He gazed at her in ecstasy, with reverence, as at something holy—so pure and harmonious was the beauty of this young girl, in the blooming freshness of her youth, and he felt no other desire, save that of gazing upon her. Above her head, on the branch of a hazel-bush, a nightingale was sobbing and singing, but for him, the whole light of the sun, and all sounds were concentrated in that young girl, amid the waves. And the waves softly stroked her body, noiselessly and caressingly passing around it, in their peaceful flow.

But the good is as brief as the beautiful is rare, and what he beheld, he beheld for a few seconds only, for the girl suddenly raised her head, and with an angry cry, she swiftly dropped into the water up to her neck.

[Pg 459]

This movement of hers was reflected in his heart—it seemed to fall, shuddering, into a cold which cramped him. The girl gazed at him with flashing eyes, and a frown of anger intersected her brow, distorting her face with fear, scorn and wrath. He heard her indignant voice:

"Begone ... go away! What are you doing? Aren't you ashamed of yourself!..."

But her words floated to him from somewhere in the distance, dimly, forbidding him nothing. And he bent over the water, stretching out his arms, hardly able to stand on his feet, which were trembling with his efforts to support his unnaturally-curved body, flaming with the torture of passion. The whole of him, every fibre of his being, yearned toward her, and now, at last, he fell upon his knees, which almost touched the water.

She cried out in anger, made a movement to swim away, but halted, saying in a low, agitated voice:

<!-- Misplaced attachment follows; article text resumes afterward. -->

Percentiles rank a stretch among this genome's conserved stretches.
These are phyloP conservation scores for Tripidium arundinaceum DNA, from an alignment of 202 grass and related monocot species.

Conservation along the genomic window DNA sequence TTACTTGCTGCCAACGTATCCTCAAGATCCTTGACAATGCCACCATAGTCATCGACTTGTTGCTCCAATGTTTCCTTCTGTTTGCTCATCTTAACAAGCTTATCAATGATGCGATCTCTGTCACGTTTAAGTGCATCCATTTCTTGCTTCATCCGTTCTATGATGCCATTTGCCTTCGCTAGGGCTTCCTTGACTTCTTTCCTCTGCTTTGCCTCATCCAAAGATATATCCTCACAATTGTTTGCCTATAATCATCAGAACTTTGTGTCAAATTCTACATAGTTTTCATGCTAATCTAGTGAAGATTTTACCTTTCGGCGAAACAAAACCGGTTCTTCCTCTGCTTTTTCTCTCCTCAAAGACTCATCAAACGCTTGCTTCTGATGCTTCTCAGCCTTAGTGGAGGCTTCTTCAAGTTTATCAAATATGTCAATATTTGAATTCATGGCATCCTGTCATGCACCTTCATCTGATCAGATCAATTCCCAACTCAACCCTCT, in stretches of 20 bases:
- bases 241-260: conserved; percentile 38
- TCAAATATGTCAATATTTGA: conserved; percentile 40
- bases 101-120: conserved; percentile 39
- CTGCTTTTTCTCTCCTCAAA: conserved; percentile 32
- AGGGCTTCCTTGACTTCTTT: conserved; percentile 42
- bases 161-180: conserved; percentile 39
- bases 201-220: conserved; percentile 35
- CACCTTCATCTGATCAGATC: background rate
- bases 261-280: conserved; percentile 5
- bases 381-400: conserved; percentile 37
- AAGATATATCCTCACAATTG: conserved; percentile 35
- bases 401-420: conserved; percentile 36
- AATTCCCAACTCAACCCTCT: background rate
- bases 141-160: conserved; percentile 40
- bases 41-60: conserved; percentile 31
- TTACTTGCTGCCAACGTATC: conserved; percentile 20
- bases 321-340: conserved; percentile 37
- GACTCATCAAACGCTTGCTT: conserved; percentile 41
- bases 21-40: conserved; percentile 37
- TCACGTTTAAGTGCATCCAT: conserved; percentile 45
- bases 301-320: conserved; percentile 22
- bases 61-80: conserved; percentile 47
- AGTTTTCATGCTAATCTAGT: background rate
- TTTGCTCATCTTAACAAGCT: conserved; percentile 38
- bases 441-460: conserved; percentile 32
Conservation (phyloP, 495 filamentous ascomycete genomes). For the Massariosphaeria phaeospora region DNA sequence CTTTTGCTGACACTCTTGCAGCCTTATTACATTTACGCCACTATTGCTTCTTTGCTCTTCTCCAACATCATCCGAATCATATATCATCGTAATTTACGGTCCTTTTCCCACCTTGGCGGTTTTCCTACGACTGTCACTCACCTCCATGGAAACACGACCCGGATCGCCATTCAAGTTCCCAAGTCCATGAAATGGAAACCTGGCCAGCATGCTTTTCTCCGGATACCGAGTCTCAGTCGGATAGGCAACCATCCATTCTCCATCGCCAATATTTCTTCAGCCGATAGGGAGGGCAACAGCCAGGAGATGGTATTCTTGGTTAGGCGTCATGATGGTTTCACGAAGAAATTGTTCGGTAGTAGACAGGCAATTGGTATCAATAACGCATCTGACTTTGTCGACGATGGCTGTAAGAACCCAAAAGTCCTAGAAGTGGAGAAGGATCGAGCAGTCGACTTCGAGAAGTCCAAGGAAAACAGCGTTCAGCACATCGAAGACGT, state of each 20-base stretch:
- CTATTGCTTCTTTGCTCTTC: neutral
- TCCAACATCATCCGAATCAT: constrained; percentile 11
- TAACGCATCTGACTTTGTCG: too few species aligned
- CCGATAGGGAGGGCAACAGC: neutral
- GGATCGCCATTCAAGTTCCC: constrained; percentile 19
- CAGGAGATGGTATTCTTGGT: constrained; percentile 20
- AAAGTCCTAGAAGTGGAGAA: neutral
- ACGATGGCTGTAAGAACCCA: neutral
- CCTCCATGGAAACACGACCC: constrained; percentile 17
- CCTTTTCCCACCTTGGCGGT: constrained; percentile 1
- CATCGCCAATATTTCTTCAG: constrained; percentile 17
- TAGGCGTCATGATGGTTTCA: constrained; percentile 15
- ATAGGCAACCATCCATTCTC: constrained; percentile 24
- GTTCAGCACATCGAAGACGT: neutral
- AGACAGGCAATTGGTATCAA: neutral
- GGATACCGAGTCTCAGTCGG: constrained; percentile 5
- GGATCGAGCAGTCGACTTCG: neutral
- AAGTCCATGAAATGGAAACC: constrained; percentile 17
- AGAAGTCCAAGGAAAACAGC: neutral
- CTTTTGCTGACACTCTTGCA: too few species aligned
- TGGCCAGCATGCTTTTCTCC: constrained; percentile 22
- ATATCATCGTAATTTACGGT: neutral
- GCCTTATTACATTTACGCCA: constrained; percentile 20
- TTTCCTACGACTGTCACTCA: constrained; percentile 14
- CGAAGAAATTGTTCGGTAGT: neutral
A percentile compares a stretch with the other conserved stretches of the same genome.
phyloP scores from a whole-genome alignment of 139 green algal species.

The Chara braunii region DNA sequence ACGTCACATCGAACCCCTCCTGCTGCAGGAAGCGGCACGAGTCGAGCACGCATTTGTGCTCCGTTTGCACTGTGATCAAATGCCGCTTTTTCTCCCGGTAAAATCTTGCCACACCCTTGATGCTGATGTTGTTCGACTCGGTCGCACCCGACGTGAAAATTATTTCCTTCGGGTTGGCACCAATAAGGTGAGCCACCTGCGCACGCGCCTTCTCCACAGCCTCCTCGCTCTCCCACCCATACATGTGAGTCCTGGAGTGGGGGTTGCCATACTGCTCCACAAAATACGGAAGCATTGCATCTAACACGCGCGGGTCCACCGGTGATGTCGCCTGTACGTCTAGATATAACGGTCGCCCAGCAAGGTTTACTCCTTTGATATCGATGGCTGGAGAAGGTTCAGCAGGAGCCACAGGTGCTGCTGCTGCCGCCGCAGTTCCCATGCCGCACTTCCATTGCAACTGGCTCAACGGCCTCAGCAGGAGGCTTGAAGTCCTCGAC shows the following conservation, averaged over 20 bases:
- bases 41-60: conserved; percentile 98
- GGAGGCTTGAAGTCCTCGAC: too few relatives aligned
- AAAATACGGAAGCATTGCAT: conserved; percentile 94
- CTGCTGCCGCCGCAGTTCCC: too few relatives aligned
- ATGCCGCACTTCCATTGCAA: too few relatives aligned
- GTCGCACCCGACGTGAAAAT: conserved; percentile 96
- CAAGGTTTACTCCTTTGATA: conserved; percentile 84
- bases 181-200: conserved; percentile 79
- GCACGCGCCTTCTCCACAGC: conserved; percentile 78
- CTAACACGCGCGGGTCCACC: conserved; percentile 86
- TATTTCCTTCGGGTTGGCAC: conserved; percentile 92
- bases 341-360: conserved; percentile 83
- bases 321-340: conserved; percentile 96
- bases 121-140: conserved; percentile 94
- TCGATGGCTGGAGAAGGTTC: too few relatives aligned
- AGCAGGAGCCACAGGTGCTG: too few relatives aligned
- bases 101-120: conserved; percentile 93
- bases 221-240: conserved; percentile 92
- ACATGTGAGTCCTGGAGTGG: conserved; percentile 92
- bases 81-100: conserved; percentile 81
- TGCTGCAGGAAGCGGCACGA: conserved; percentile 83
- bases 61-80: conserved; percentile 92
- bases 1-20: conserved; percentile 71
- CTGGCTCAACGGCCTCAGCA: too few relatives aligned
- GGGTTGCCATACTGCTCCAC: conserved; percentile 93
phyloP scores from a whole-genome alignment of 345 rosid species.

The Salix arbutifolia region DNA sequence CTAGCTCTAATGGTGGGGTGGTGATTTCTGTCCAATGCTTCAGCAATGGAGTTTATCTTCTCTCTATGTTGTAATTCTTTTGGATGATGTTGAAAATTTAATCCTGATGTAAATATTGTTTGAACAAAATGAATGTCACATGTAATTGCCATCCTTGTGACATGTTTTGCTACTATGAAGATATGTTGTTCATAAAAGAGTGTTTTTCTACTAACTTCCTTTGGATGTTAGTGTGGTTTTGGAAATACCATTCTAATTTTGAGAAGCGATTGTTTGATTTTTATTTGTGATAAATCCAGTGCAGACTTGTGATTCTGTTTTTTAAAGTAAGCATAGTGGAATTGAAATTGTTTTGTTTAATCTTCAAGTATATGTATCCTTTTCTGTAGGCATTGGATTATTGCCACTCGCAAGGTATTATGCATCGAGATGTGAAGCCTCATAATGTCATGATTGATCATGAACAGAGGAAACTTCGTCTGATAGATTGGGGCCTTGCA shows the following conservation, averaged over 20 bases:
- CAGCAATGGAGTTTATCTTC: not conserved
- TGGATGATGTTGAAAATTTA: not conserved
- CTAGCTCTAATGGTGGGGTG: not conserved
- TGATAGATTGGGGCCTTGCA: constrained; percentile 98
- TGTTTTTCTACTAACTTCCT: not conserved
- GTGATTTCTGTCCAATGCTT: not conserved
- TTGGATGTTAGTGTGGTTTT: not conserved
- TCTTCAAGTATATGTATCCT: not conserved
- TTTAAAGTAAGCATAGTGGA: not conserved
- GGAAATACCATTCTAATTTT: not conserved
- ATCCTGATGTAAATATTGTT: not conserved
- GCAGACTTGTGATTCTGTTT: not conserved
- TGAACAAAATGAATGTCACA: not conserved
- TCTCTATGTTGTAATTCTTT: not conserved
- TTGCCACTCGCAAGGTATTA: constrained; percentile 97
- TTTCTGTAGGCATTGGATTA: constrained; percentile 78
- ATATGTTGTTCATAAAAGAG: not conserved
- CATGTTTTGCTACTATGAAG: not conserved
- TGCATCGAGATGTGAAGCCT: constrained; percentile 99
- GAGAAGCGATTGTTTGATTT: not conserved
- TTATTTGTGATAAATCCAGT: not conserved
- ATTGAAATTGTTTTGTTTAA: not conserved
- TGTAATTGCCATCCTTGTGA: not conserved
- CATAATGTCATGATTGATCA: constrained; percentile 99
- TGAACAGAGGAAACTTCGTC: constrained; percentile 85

"Go away ... I will not tell anyone...."

"I cannot...." he tried to answer her, but his trembling lips refused to utter the words, for they had no power to say anything.

"Have a care ... you! Go away!"—screamed the girl.—"You scoundrel! You base man...."

What were these cries to him? He gazed into her eyes with his own drily burning eyes, and kneeling there, he waited for her, and he would have waited, had he known, that someone was brandishing an axe over his head, to smash his skull.

"Oh! you ... disgusting dog ... come, I'll give it to you...." whispered the young girl, with loathing, and suddenly dashed out of the water toward him.

She grew before his eyes, grew, as she dazzled him with her beauty,—and now she stood complete, to her very toes, before him, very beautiful and wrathful; he saw this, and awaited her with eager perturbation. Now she bent toward him ... he flourished his arms, but embraced the air.

And at that moment, a blow in the face from something damp and heavy blinded him, and he fell backward.

[Pg 460]

He began swiftly to rub his eyes—damp sand was under his fingers, and upon his head, shoulders, and cheeks blows rained down. But the blows did not evoke pain in him, but some other sentiment, and as he shielded his head with his hands, he did so mechanically rather than consciously. He heard angry sobs.... At last, overturned by a powerful blow in the breast, he fell on his back. He was not beaten again. The bushes rustled and grew still.... Incredibly long were the seconds of sullen silence which ensued after that rustling died out. The man still lay there motionless, crushed by his disgrace, and filled with an instinctive longing to hide himself from his shame, he pressed closely to the earth. When he opened his eyes, he perceived the infinitely-deep, blue sky, and it seemed to him that it was swiftly retreating further away from him, higher, higher ... and this made him breathe so heavily that he groaned, and slowly sank away somewhere, where there were no sensations.